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There comes a time in a business or one’s personal affairs when cashflow becomes tight. This is stressful, but normal. The cause is often varied and can be anything from delayed receipts, or the need for immediate liquidity to pursue attractive opportunities. The point is, life is unpredictable, and cashflow is vital.

Whereas traditional lending practise is to score a borrower against his or her risk profile, insist on an appropriate collateral asset and to ensure regular income or turnover, an attractive alternative is to leverage the intrinsic store of value utility in moveable assets, says Lamna Financial co-founder Charles Meyerowitz.

Leveraging the intrinsic store of value is particularly useful in the world of entrepreneurs, where opportunities that arise are often dynamic and may well require quick action. “The Covid-19 pandemic has obviously been a very difficult time for the country, but, as with all black swan events, there have been attractive opportunities for agile entrepreneurs who need to move fast when they present themselves as opposed to going through a time-intensive process,” says Meyerowitz.

Redefining the utility of assets

“Moveable assets, when fully paid off, are seldom thought of as holding inherent cash value. Even if these assets are not new, they can be monetised for short-term funds without being sold. Unlocking the store of value inherent in assets provides an attractive alternative to those businesses or individuals who need fast access to funds without needing to be subjected to the usual extensive paperwork of traditional lenders, and more importantly, without the need to sell the asset,” says Meyerowitz.

Meyerowitz explains that assets can be of use to create what he calls “part liquidity”. This is particularly useful when a client does not need to release the full value of an asset. “Let’s say a client has an asset worth R500,000 but only needs R50,000 now. If she or he were to sell the asset, it would release the full value of the asset even though they just need to use 10% of its value,” says Meyerowitz.

Flexibility of assets

Redefining the utility of assets and leveraging their intrinsic liquidity value is attractive for those in business because of the speed and relative ease with which such a transaction can occur. Lamna, for example, can disburse loans from R10 000 to R10m within the hour.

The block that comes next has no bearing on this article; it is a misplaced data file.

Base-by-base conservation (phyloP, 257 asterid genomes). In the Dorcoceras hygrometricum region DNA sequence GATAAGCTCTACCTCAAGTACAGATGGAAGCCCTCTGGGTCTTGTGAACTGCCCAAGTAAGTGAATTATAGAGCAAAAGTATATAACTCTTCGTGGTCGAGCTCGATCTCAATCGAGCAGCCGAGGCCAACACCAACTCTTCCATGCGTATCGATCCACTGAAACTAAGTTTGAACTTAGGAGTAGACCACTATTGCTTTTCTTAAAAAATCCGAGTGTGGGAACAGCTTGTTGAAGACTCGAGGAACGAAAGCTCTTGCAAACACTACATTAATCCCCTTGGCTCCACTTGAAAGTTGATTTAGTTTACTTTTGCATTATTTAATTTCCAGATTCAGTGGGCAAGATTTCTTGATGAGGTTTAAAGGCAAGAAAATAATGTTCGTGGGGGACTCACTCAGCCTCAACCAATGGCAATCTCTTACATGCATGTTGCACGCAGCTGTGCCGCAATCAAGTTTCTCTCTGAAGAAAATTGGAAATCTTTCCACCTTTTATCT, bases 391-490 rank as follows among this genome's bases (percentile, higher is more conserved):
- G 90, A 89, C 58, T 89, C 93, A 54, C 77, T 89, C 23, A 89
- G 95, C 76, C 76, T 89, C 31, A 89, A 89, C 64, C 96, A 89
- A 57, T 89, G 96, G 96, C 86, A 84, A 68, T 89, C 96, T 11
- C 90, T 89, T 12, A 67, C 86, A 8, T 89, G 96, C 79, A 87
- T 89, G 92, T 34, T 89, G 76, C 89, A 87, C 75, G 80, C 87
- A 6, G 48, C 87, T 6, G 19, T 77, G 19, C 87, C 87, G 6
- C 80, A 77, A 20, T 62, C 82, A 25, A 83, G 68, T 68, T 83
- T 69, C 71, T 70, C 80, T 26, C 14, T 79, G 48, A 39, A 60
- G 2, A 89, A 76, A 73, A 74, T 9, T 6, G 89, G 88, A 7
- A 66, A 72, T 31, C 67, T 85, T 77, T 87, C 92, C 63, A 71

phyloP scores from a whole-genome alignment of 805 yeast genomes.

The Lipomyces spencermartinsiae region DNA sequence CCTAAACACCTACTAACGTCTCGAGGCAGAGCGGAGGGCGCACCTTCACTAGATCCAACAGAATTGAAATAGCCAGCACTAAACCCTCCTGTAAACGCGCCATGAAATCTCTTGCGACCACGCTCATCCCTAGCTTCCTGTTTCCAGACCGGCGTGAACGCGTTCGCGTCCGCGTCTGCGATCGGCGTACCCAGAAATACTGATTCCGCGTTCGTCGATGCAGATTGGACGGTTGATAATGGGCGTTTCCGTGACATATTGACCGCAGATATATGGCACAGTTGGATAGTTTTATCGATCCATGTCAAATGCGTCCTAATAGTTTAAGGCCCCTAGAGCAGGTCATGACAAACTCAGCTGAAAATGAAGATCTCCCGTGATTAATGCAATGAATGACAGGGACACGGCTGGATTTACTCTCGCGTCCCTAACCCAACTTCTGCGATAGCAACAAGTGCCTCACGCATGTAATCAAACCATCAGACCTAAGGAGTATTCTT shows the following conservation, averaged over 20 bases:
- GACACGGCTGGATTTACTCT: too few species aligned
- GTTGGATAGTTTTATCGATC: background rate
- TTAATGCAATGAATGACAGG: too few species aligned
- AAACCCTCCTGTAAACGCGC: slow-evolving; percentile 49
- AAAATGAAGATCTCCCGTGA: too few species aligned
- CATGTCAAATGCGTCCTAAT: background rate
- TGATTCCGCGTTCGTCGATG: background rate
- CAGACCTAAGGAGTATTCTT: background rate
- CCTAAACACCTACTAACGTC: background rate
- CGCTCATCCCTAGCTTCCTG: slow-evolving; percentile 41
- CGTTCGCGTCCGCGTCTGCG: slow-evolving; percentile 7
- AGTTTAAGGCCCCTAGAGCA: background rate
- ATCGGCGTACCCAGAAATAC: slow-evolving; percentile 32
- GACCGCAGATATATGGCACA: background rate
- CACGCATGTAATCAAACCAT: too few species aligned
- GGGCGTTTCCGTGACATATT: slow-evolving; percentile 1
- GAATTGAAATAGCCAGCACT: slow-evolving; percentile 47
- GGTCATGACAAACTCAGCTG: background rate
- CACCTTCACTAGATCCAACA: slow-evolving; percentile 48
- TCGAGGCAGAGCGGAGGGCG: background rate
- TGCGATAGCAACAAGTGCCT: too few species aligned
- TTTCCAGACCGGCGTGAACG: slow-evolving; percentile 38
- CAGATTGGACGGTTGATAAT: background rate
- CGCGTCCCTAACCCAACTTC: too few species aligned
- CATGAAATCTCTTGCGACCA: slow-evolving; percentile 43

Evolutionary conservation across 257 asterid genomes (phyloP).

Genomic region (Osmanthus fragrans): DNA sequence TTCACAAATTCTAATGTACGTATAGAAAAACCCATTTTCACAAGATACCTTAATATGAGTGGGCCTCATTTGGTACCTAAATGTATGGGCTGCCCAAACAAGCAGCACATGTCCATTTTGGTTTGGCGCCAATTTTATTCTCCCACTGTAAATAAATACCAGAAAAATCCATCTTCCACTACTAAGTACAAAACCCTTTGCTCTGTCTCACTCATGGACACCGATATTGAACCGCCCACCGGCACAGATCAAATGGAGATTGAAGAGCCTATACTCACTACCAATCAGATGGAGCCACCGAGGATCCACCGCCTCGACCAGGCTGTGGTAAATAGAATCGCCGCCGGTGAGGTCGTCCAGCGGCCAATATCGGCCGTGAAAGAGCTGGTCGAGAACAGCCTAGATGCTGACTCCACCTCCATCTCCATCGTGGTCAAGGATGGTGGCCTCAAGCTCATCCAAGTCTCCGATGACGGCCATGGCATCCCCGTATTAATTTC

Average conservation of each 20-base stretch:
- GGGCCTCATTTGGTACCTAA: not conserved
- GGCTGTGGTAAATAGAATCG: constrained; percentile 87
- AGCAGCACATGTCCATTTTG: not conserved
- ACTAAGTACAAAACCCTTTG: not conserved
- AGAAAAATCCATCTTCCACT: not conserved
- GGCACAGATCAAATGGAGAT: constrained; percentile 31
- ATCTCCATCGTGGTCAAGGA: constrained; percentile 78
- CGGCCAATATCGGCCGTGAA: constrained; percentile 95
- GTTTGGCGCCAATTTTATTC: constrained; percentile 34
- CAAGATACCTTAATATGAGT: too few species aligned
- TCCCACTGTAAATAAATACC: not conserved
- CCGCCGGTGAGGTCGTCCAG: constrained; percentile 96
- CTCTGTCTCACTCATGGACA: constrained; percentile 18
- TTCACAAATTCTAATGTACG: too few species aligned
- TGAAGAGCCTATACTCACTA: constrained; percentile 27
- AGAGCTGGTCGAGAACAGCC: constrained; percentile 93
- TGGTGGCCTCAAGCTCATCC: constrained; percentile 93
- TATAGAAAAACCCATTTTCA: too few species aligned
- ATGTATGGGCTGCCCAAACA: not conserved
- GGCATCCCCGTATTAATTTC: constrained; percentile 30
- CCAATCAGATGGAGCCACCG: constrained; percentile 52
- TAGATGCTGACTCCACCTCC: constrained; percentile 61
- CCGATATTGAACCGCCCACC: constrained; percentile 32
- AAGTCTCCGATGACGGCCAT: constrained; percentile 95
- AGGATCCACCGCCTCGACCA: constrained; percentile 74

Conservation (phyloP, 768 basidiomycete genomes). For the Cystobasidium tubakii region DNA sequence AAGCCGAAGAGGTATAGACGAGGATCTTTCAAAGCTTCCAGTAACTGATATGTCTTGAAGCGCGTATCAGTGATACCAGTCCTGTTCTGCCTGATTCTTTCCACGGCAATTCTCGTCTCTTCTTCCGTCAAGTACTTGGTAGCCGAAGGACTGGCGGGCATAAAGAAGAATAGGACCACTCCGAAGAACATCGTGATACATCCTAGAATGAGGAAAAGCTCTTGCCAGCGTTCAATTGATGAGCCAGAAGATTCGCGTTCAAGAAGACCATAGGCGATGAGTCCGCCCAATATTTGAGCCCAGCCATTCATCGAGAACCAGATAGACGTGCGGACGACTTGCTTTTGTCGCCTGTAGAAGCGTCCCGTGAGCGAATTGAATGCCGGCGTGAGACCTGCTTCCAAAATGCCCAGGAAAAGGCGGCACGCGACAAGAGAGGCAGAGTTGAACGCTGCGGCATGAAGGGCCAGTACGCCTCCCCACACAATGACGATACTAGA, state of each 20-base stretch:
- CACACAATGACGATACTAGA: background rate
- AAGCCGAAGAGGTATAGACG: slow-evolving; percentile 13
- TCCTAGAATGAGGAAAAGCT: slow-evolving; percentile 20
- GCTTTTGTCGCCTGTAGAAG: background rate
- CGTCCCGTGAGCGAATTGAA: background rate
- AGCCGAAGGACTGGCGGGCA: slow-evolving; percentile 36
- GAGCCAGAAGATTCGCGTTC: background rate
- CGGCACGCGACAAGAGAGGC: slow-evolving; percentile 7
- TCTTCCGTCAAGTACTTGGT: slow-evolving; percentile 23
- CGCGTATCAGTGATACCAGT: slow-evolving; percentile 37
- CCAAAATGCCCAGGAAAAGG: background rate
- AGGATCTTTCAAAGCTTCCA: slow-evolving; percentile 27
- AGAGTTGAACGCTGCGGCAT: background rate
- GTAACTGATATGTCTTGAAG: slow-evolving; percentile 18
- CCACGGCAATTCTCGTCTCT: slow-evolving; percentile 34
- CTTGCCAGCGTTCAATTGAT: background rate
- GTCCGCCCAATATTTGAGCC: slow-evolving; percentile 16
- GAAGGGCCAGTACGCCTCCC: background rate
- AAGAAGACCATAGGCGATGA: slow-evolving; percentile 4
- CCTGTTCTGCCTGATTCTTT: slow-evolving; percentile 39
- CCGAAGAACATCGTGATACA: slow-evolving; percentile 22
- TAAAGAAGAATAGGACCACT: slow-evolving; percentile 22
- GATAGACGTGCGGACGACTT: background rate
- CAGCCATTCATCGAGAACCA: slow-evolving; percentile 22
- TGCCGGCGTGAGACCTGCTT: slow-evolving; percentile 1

“We find this to be particularly popular among agile entrepreneurs and is the reason more than 7,500 clients have trusted us as their reliable, trusted funding provider. In fact, most of our customers use the loans for business purposes. The main reasons are that they do not need to submit business proposals or budgets and forecasts, and can enjoy flexible repayment terms,” says Meyerowitz, who adds that traditional lenders also generally do not recognise moveable assets, such as cars, watches or artwork, as collateral.

Besides not needing to sell the asset, Meyerowitz says another reason people choose this avenue to access short-term funds is because there is no risk of the borrower being financially crippled for years if the loan does not work out. There is no recourse towards the borrower beyond the asset. Once the deal is done, the slate is clean, explains Meyerowitz.

The assets that clients generally seek to leverage for funds can vary, but Meyerowitz says the most common are cars and trucks, followed by jewellery, watches and artwork.  There are a broad range of assets that are accepted for these types of transactions that can work for you in a way you probably didn’t know they could.

Due diligence

It is important, says Meyerowitz, that people who choose to unlock the value of their moveable assets for cashflow do their due diligence, and choose to work with reputable and trustworthy lenders.

“There are various ways that an entrepreneur or member of the public can ascertain the trustworthiness of a lender,” says Meyerowitz. “Look for businesses that have been operating for years with a proven track record. These lenders should have the necessary qualifications and they should be registered with professional bodies and the National Credit Regulator.

“Reputable companies would have disbursed a sizeable amount of loans to a large and varied client base – something you can only get with time in the saddle and a proven business model.  A nationwide presence and significant infrastructure should also provide a level of comfort. Due diligence will go a long way in finding transparent, trustworthy lenders,” he says.